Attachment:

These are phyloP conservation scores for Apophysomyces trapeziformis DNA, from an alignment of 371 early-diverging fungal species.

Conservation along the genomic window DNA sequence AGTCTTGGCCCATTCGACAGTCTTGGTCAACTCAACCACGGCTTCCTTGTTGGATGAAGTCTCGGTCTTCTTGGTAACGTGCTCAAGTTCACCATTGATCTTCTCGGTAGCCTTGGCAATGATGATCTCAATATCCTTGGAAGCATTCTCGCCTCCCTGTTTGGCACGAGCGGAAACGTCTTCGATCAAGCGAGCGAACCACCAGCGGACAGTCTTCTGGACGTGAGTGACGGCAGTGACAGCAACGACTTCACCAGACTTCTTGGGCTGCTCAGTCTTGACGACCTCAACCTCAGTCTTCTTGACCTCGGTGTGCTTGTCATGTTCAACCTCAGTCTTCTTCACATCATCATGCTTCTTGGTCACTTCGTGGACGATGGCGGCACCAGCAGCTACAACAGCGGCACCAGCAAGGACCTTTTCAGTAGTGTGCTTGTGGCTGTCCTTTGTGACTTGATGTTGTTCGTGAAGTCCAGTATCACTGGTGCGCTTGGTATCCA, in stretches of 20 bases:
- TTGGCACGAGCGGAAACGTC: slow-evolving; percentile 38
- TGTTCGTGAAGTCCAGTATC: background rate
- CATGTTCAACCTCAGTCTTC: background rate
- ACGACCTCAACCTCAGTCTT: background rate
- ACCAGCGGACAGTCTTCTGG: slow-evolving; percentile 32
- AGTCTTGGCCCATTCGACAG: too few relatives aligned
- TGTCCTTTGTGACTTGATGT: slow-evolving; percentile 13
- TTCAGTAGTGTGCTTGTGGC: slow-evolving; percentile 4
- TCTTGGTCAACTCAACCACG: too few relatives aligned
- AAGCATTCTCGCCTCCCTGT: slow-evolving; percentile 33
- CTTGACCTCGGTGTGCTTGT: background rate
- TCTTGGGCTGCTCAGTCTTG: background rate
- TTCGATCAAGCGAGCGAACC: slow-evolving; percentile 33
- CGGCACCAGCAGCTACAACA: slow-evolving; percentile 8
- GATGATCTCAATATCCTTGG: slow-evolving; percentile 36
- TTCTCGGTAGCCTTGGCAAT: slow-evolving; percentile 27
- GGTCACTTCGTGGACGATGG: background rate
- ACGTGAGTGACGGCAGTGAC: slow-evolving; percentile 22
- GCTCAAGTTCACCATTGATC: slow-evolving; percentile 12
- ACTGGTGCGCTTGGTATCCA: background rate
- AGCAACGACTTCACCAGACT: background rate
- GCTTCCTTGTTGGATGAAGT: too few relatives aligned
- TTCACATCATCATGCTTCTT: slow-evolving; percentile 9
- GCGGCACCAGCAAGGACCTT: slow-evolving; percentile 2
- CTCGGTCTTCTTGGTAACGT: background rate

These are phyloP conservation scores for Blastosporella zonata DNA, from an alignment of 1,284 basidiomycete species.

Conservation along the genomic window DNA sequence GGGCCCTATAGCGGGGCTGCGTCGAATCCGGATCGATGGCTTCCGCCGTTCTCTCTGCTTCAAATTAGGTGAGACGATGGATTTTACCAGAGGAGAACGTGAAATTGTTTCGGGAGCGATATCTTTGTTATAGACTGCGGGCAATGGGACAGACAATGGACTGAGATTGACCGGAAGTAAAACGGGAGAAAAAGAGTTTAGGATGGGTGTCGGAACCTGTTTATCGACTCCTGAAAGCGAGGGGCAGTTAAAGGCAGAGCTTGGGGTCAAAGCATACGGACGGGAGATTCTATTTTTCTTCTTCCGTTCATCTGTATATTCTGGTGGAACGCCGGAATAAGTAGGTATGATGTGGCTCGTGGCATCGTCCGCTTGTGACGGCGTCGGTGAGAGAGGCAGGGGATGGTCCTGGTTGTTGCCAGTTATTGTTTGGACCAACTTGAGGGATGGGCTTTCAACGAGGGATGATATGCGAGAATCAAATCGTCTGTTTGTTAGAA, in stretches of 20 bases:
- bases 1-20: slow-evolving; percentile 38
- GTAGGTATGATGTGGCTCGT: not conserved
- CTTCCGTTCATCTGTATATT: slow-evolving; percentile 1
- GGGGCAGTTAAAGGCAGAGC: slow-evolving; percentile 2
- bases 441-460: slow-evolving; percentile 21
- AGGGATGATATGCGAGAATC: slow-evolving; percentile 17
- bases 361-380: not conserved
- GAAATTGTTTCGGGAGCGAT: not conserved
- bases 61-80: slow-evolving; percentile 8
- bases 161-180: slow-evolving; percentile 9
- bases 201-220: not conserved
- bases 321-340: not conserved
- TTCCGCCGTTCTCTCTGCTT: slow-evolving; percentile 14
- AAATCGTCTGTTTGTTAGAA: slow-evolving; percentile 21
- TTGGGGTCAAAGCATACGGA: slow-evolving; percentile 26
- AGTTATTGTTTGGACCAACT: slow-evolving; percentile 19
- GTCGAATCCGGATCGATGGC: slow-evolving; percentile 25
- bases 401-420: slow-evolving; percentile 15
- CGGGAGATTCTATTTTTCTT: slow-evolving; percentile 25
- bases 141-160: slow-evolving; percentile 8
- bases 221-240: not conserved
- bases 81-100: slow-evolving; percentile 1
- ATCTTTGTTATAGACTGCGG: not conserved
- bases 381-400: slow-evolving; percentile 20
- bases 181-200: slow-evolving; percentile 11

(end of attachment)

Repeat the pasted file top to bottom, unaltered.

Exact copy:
These are phyloP conservation scores for Apophysomyces trapeziformis DNA, from an alignment of 371 early-diverging fungal species.

Conservation along the genomic window DNA sequence AGTCTTGGCCCATTCGACAGTCTTGGTCAACTCAACCACGGCTTCCTTGTTGGATGAAGTCTCGGTCTTCTTGGTAACGTGCTCAAGTTCACCATTGATCTTCTCGGTAGCCTTGGCAATGATGATCTCAATATCCTTGGAAGCATTCTCGCCTCCCTGTTTGGCACGAGCGGAAACGTCTTCGATCAAGCGAGCGAACCACCAGCGGACAGTCTTCTGGACGTGAGTGACGGCAGTGACAGCAACGACTTCACCAGACTTCTTGGGCTGCTCAGTCTTGACGACCTCAACCTCAGTCTTCTTGACCTCGGTGTGCTTGTCATGTTCAACCTCAGTCTTCTTCACATCATCATGCTTCTTGGTCACTTCGTGGACGATGGCGGCACCAGCAGCTACAACAGCGGCACCAGCAAGGACCTTTTCAGTAGTGTGCTTGTGGCTGTCCTTTGTGACTTGATGTTGTTCGTGAAGTCCAGTATCACTGGTGCGCTTGGTATCCA, in stretches of 20 bases:
- TTGGCACGAGCGGAAACGTC: slow-evolving; percentile 38
- TGTTCGTGAAGTCCAGTATC: background rate
- CATGTTCAACCTCAGTCTTC: background rate
- ACGACCTCAACCTCAGTCTT: background rate
- ACCAGCGGACAGTCTTCTGG: slow-evolving; percentile 32
- AGTCTTGGCCCATTCGACAG: too few relatives aligned
- TGTCCTTTGTGACTTGATGT: slow-evolving; percentile 13
- TTCAGTAGTGTGCTTGTGGC: slow-evolving; percentile 4
- TCTTGGTCAACTCAACCACG: too few relatives aligned
- AAGCATTCTCGCCTCCCTGT: slow-evolving; percentile 33
- CTTGACCTCGGTGTGCTTGT: background rate
- TCTTGGGCTGCTCAGTCTTG: background rate
- TTCGATCAAGCGAGCGAACC: slow-evolving; percentile 33
- CGGCACCAGCAGCTACAACA: slow-evolving; percentile 8
- GATGATCTCAATATCCTTGG: slow-evolving; percentile 36
- TTCTCGGTAGCCTTGGCAAT: slow-evolving; percentile 27
- GGTCACTTCGTGGACGATGG: background rate
- ACGTGAGTGACGGCAGTGAC: slow-evolving; percentile 22
- GCTCAAGTTCACCATTGATC: slow-evolving; percentile 12
- ACTGGTGCGCTTGGTATCCA: background rate
- AGCAACGACTTCACCAGACT: background rate
- GCTTCCTTGTTGGATGAAGT: too few relatives aligned
- TTCACATCATCATGCTTCTT: slow-evolving; percentile 9
- GCGGCACCAGCAAGGACCTT: slow-evolving; percentile 2
- CTCGGTCTTCTTGGTAACGT: background rate

These are phyloP conservation scores for Blastosporella zonata DNA, from an alignment of 1,284 basidiomycete species.

Conservation along the genomic window DNA sequence GGGCCCTATAGCGGGGCTGCGTCGAATCCGGATCGATGGCTTCCGCCGTTCTCTCTGCTTCAAATTAGGTGAGACGATGGATTTTACCAGAGGAGAACGTGAAATTGTTTCGGGAGCGATATCTTTGTTATAGACTGCGGGCAATGGGACAGACAATGGACTGAGATTGACCGGAAGTAAAACGGGAGAAAAAGAGTTTAGGATGGGTGTCGGAACCTGTTTATCGACTCCTGAAAGCGAGGGGCAGTTAAAGGCAGAGCTTGGGGTCAAAGCATACGGACGGGAGATTCTATTTTTCTTCTTCCGTTCATCTGTATATTCTGGTGGAACGCCGGAATAAGTAGGTATGATGTGGCTCGTGGCATCGTCCGCTTGTGACGGCGTCGGTGAGAGAGGCAGGGGATGGTCCTGGTTGTTGCCAGTTATTGTTTGGACCAACTTGAGGGATGGGCTTTCAACGAGGGATGATATGCGAGAATCAAATCGTCTGTTTGTTAGAA, in stretches of 20 bases:
- bases 1-20: slow-evolving; percentile 38
- GTAGGTATGATGTGGCTCGT: not conserved
- CTTCCGTTCATCTGTATATT: slow-evolving; percentile 1
- GGGGCAGTTAAAGGCAGAGC: slow-evolving; percentile 2
- bases 441-460: slow-evolving; percentile 21
- AGGGATGATATGCGAGAATC: slow-evolving; percentile 17
- bases 361-380: not conserved
- GAAATTGTTTCGGGAGCGAT: not conserved
- bases 61-80: slow-evolving; percentile 8
- bases 161-180: slow-evolving; percentile 9
- bases 201-220: not conserved
- bases 321-340: not conserved
- TTCCGCCGTTCTCTCTGCTT: slow-evolving; percentile 14
- AAATCGTCTGTTTGTTAGAA: slow-evolving; percentile 21
- TTGGGGTCAAAGCATACGGA: slow-evolving; percentile 26
- AGTTATTGTTTGGACCAACT: slow-evolving; percentile 19
- GTCGAATCCGGATCGATGGC: slow-evolving; percentile 25
- bases 401-420: slow-evolving; percentile 15
- CGGGAGATTCTATTTTTCTT: slow-evolving; percentile 25
- bases 141-160: slow-evolving; percentile 8
- bases 221-240: not conserved
- bases 81-100: slow-evolving; percentile 1
- ATCTTTGTTATAGACTGCGG: not conserved
- bases 381-400: slow-evolving; percentile 20
- bases 181-200: slow-evolving; percentile 11